The issue of jobs
It is great that Jay Leno gets to save his job by moving to 10 p.m. while hundreds of good-paying union jobs -- acting, writing and otherwise -- will be lost as more scripted television shows are eliminated. NBC executives are shortsighted on this job issue also.
Greed is good ... if you are Leno or top brass at a network. As a Screen Actors Guild member, I hope the 10 p.m. Leno show falls fast in the ratings because of a lack of quality guests.
William C. Mitchell
With his new starting time, Jay Leno will have the potential to pick up millions of older fans (like myself) who cannot stay awake until 11:30 p.m. What a huge new market for Jay and NBC.
I'm looking forward to watching nighttime talk while going to sleep again, like I used to when I was younger.
Bush's record speaks for itself
I sincerely doubt that the Bush administration officials who provide talking points to high-ranking Republicans truly believe their own spin. Sadly, though, I suspect that President Bush does.
Indeed, I get the impression that he thinks he has done a fine job as president. The heartbreaking truth is that both his foreign and domestic policies have left in their wake death and destruction, human suffering and severe economic hardship for countless people. No amount of memo guides or official-sounding documents that have absolutely no basis in reality will change that irrefutable fact.
The Times reviews the charges against Illinois Gov. Rod R. Blagojevich, then mentions an ethics investigation of Rep. Charles B. Rangel of New York, briefly summarizes the serious legal problems of Rep. William J. Jefferson of Louisiana and mentions former New York Gov. Eliot Spitzer's resignation.
All of these individuals are members of the Democratic Party. What else links them? Their offenses, proved or alleged, occurred far apart in time and distance. What does being a Democrat have to do with it?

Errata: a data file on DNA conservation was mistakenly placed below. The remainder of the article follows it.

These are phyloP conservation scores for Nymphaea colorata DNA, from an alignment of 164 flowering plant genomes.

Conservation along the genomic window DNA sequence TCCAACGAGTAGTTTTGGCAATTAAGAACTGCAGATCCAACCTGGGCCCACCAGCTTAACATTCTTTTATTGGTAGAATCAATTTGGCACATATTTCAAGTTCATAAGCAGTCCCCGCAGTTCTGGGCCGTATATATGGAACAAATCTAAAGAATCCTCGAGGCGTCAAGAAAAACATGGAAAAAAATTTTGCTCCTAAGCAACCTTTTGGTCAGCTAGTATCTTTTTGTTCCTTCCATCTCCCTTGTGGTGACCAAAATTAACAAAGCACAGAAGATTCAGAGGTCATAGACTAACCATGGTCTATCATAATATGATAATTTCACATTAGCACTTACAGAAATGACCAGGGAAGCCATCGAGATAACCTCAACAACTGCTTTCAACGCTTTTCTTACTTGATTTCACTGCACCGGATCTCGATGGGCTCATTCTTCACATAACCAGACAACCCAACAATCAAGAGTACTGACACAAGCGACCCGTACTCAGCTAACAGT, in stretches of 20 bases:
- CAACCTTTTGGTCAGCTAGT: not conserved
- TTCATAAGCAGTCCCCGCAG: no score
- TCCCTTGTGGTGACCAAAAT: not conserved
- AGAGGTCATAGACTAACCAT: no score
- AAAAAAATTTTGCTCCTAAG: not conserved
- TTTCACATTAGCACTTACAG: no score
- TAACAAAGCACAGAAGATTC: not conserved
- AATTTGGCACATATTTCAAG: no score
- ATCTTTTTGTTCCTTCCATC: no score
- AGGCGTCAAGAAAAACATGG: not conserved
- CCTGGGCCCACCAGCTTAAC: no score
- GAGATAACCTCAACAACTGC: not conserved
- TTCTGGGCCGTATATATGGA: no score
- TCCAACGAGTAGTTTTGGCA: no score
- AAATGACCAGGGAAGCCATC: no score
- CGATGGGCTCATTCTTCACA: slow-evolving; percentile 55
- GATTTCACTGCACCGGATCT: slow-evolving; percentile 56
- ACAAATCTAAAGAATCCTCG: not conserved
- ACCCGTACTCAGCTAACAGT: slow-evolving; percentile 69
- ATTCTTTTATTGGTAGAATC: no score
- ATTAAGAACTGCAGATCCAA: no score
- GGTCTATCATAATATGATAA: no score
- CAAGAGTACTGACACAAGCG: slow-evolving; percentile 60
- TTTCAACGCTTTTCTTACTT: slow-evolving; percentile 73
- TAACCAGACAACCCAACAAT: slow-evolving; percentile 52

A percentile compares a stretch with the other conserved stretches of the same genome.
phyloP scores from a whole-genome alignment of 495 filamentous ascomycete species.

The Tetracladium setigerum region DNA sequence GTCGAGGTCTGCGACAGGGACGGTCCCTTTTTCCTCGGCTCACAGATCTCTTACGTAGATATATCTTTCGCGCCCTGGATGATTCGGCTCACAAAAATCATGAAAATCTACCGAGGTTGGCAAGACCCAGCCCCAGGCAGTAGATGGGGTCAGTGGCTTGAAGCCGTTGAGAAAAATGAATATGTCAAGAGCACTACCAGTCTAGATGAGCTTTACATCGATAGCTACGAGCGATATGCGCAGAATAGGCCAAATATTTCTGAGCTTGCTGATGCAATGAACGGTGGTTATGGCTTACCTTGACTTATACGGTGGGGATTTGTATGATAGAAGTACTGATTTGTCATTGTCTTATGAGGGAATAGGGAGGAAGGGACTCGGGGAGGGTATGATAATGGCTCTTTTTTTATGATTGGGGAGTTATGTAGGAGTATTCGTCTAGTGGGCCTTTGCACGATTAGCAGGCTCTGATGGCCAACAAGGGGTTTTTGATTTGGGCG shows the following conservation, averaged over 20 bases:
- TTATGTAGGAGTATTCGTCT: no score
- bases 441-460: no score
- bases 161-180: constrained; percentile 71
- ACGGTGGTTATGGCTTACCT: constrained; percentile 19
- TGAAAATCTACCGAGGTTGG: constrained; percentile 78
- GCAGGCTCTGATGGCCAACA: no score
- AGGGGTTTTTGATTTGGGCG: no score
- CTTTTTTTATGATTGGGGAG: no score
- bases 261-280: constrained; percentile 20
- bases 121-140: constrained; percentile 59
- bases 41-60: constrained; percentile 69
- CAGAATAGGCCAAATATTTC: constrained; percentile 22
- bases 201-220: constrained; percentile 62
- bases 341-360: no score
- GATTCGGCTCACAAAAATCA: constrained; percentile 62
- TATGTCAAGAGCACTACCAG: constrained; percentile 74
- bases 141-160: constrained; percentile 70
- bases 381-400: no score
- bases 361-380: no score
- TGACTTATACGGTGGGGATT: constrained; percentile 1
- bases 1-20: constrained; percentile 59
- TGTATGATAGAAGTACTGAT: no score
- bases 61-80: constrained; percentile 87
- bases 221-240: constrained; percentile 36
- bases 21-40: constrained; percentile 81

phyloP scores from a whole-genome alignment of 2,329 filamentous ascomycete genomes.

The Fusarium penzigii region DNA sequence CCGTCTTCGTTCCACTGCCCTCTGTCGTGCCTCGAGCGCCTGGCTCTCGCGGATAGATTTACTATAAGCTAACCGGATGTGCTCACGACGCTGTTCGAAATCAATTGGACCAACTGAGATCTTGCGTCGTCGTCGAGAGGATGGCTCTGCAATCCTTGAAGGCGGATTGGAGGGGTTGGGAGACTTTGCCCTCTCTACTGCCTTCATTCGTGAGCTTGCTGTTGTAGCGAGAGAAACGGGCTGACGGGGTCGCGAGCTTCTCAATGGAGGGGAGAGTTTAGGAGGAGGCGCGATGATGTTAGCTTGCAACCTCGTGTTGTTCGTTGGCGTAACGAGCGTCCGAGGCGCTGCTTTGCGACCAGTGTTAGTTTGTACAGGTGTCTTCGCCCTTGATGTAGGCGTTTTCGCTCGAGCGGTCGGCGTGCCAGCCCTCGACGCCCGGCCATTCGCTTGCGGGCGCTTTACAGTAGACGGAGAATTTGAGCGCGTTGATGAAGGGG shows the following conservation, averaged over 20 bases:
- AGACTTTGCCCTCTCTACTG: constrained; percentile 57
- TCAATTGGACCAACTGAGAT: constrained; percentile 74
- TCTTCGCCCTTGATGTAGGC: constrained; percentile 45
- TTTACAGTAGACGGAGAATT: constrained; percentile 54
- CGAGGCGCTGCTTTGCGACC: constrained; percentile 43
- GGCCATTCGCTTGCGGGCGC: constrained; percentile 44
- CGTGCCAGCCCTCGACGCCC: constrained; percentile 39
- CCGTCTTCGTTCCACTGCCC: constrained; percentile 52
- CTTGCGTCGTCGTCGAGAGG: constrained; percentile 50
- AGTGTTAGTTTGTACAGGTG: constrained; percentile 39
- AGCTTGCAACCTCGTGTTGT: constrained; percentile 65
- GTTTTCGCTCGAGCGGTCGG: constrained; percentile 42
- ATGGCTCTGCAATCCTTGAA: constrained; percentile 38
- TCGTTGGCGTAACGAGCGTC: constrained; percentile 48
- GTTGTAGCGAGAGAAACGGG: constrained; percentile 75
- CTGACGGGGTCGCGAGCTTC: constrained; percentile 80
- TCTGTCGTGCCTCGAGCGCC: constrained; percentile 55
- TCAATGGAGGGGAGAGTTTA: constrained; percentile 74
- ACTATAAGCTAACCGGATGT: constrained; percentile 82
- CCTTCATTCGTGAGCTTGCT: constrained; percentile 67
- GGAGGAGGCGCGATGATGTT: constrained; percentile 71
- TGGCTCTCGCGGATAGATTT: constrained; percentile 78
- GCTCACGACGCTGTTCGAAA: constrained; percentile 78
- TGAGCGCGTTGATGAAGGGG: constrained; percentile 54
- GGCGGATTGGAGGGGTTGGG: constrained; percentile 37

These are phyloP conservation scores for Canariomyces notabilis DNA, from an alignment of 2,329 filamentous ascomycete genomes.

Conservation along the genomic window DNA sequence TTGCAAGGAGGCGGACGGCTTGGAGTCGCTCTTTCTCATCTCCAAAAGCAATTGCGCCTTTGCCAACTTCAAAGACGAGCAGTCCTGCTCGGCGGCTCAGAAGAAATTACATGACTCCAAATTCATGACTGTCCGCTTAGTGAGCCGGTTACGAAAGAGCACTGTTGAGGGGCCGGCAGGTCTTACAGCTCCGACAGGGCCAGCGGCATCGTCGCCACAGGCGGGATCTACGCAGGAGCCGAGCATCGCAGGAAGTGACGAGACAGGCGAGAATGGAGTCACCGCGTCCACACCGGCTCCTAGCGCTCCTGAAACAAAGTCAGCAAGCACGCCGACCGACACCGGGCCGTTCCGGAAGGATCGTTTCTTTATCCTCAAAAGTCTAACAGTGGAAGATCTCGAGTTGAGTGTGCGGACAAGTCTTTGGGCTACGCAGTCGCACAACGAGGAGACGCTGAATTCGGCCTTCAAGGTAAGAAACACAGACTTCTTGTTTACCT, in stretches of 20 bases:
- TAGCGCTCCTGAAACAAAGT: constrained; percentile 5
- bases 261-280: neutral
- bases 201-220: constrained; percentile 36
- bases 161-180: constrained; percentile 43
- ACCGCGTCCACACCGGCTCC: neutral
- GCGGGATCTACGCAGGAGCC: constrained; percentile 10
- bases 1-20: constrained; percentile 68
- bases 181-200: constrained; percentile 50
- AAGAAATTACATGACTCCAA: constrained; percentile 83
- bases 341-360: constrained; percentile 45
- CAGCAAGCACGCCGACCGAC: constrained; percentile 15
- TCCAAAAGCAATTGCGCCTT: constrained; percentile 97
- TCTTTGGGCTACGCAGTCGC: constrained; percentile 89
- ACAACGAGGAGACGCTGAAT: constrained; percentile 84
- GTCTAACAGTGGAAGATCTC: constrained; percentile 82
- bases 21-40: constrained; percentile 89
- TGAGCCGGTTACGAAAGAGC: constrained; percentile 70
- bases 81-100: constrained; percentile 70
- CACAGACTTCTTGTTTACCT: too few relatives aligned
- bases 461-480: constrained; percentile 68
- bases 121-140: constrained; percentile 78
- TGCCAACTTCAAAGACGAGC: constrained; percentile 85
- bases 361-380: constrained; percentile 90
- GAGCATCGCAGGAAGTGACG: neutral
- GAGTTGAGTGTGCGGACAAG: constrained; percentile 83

Your implication is misleading. There is plenty of information available about corruption in the Bush administration -- corruption that can properly be called "Republican" because the individuals are linked.
In a political era that produced Sens. Larry Craig and John Edwards; Govs. Spitzer and Blagojevich; and Reps. Vito Fossella and Tim Mahoney, it's difficult to imagine which of the seven deadly sins has not been violated by our elected officials.
For such an industrious group, sloth must be the only sin left untouched. Clearly lust, gluttony, greed, wrath, envy and pride are covered.
The governor of Illinois may have the answer to our budget deficit. The Republican Party would pay millions -- maybe billions -- if it could buy the Illinois Senate seat.
Just think of the money the government could make if it put all 100 Senate seats up for sale.
James T. Phillips
A harsh cure for the UAW
The Big Three have a lot of problems to overcome before they can return to profitability -- not the least of which is the United Auto Workers.
For decades, U.S. automakers, terrified by strike threats, knuckled under to the UAW until autoworker wages and benefits far exceeded those of workers in similar unskilled and semi-skilled jobs elsewhere in American industry. Now, facing extinction, one of the keys to survival for the Big Three is to readjust UAW wages and benefits sharply downward to realistic levels.